Need For Speed: Most Wanted (2012) promised to be a return to open-world racing, and was lauded as a spiritual successor to Burnout Paradise. Why then does it seem to be a shadow of its predecessor?
Criterion Games have a knack for hitting exactly the right sense of speed and exhilaration that I look for in a racing game. It’s been this way since I first played Burnout Legends on PSP in late 2005. Even then, on a smaller screen, the mix of infectious music and fast, drift-heavy races, punctuated by the scrapes and spills of takedowns grabbed my attention like no other racing series had before or would in the future. To this day, Criterion’s splash screen makes my ears prickle with anticipation for the rumble and roar of an engine, the screech of tyres and the grind of a chassis being crumpled into a battered metal husk.
To my surprise, several hours into Need For Speed: Most Wanted, that frisson of anticipation has fizzled out to leave only a dissatisfying ache, nay a longing, to play Burnout Paradise.
Putting one’s deductive reasoning to work on a dashed hope is not a pleasant way to spend time; I wanted to understand what it was that Criterion’s Burnout Paradise had, but its Need For Speed: Most Wanted was sorely lacking. Truth be told, I’d had this feeling some two years before when I sat down with Need For Speed: Hot Pursuit. That time around I eased any disappointment I had felt with the soothing notion that the simple absence of an open world to rival Paradise City was to blame. But here I was, driving around Fairhaven, the beautiful open world I craved, and still my desire for a game like Burnout Paradise was not sated. What was missing? Not billboards, nor smash gates. Not ramps, nor events laying in wait, city-wide, to be discovered. There was something which was notable by its absence, but it’s a bit nebulous and I’d rather stick with more concrete considerations for now.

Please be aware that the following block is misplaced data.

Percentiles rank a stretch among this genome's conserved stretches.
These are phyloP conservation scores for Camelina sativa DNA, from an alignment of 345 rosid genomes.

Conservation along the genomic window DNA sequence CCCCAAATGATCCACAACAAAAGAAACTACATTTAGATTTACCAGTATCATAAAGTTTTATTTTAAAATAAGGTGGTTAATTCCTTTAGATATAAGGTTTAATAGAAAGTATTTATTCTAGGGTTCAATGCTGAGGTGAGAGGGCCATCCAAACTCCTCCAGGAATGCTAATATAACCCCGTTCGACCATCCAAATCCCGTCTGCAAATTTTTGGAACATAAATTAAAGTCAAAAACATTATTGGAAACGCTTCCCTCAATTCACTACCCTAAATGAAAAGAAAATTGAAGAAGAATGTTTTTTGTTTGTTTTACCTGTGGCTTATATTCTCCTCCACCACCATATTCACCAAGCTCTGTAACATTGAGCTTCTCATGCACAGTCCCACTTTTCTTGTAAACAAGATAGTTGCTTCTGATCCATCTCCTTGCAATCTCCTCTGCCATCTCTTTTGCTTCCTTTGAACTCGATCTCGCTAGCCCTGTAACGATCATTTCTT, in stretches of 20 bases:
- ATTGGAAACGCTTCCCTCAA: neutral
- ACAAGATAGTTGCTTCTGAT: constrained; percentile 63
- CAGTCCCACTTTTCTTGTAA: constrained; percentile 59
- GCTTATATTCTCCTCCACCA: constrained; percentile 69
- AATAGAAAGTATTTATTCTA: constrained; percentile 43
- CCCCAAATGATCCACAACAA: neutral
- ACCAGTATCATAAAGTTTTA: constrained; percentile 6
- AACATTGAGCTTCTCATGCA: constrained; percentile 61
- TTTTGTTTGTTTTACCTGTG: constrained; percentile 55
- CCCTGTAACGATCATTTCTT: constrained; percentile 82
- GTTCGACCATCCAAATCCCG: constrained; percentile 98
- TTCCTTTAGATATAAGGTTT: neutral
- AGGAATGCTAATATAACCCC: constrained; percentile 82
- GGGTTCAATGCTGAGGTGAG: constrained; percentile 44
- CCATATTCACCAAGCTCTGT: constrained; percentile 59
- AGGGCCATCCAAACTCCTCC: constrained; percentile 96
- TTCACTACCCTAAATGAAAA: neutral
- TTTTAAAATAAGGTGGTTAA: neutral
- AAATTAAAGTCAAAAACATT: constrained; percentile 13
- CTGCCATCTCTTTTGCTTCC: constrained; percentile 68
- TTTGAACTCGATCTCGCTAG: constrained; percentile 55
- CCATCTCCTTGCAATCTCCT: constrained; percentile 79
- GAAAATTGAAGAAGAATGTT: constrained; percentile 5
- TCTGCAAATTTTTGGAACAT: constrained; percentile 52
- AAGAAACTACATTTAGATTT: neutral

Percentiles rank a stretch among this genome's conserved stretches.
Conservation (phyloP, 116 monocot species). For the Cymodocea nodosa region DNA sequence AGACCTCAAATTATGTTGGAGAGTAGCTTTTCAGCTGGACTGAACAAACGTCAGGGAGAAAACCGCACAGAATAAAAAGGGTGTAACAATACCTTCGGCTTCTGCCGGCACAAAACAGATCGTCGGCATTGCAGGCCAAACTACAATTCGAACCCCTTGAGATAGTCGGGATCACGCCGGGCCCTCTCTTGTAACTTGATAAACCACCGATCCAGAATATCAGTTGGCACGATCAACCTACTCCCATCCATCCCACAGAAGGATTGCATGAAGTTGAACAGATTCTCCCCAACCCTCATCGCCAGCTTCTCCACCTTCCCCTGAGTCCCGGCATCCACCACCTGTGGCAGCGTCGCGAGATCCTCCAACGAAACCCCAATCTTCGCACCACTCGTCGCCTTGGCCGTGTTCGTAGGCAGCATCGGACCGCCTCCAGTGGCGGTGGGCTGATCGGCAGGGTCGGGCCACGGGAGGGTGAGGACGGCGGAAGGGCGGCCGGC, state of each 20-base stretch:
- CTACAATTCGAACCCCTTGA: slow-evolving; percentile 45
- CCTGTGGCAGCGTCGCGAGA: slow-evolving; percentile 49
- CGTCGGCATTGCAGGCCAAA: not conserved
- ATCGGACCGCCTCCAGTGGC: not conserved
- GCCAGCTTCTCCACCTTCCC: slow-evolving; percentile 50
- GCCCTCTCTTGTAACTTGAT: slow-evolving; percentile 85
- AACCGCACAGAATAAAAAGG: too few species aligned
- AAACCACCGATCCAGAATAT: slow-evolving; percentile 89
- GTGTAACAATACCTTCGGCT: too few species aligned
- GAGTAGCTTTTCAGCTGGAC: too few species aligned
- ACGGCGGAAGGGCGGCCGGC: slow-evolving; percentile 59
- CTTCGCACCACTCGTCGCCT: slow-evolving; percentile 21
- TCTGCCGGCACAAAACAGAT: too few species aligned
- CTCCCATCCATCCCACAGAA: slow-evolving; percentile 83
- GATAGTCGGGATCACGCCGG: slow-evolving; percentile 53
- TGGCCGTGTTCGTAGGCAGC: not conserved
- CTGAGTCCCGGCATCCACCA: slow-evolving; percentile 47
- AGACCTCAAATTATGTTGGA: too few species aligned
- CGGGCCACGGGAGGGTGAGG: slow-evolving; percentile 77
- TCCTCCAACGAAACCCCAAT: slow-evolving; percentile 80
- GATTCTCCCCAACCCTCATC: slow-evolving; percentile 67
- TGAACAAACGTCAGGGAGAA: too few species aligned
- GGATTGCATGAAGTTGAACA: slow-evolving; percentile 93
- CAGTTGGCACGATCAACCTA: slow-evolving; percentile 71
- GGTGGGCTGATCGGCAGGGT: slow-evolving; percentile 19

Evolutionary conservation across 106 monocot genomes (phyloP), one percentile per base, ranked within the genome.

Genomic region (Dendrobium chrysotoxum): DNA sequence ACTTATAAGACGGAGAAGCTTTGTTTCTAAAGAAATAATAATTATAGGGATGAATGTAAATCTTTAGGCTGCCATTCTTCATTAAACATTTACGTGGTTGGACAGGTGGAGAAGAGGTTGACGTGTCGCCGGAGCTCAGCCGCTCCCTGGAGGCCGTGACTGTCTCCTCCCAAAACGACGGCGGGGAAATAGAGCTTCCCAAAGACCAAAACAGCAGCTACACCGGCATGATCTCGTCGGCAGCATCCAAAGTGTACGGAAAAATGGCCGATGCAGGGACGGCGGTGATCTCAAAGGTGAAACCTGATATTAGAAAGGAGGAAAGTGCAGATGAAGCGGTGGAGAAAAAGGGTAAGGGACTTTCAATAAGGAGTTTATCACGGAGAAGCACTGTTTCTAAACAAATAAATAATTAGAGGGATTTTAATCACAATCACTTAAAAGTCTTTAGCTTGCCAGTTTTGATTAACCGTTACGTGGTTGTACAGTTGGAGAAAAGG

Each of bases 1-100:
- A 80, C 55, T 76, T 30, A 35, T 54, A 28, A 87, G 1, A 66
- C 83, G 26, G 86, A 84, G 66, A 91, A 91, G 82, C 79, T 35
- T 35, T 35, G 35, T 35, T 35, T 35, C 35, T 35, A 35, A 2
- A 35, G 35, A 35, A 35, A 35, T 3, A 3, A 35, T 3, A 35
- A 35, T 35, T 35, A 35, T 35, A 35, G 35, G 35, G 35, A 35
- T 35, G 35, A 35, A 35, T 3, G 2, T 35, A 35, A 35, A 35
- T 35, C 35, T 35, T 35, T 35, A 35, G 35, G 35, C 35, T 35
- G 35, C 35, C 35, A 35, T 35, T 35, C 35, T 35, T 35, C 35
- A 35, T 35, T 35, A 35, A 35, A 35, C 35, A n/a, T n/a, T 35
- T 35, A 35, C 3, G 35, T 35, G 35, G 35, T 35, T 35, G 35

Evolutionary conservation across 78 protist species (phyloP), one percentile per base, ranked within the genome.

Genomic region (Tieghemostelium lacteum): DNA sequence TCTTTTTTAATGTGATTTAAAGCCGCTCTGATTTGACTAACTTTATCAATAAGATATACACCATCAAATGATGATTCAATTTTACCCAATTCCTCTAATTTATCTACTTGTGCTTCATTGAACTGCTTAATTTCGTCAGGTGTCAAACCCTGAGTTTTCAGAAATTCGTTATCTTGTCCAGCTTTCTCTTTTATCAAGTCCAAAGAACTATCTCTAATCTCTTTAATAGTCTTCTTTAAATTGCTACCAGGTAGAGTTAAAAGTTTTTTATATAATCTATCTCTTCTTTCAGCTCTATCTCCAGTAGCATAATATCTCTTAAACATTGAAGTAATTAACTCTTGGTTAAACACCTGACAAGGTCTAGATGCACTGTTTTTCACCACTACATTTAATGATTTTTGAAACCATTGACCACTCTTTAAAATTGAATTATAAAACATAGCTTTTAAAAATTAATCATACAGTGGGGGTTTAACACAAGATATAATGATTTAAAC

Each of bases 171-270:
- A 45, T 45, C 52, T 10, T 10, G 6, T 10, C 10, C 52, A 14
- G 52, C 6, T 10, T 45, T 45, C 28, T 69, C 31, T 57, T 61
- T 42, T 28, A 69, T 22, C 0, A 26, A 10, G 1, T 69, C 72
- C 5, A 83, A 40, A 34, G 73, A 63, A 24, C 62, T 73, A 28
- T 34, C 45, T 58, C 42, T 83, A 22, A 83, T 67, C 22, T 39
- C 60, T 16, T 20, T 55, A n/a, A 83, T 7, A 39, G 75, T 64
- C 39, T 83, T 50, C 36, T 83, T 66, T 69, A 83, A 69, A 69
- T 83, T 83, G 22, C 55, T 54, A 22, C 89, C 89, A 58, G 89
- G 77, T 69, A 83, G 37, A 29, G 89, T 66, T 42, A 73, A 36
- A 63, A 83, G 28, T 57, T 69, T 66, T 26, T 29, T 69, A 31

It transpires that my accusing finger fell on, not a missing ingredient, but an unwelcome addition – well, three to be precise. Two of these interlopers were actually introduced in the long period Criterion spent adding excellent new content to Burnout Paradise, and all three have been stowaways on both of the Guildford developer’s Need For Speed games. The first is critical in both Hot Pursuit and Most Wanted, and is my most objective complaint: cops. The cat and mouse-style Cops & Robbers add-on to Paradise City worked so well because it brought an entirely new dynamic to the game’s multiplayer. Players would be divided into two teams, one on either side of the law, with the robbers racing towards an escape point and the cops mustering all of their horse power to stop them… and magnificent carnage ensued.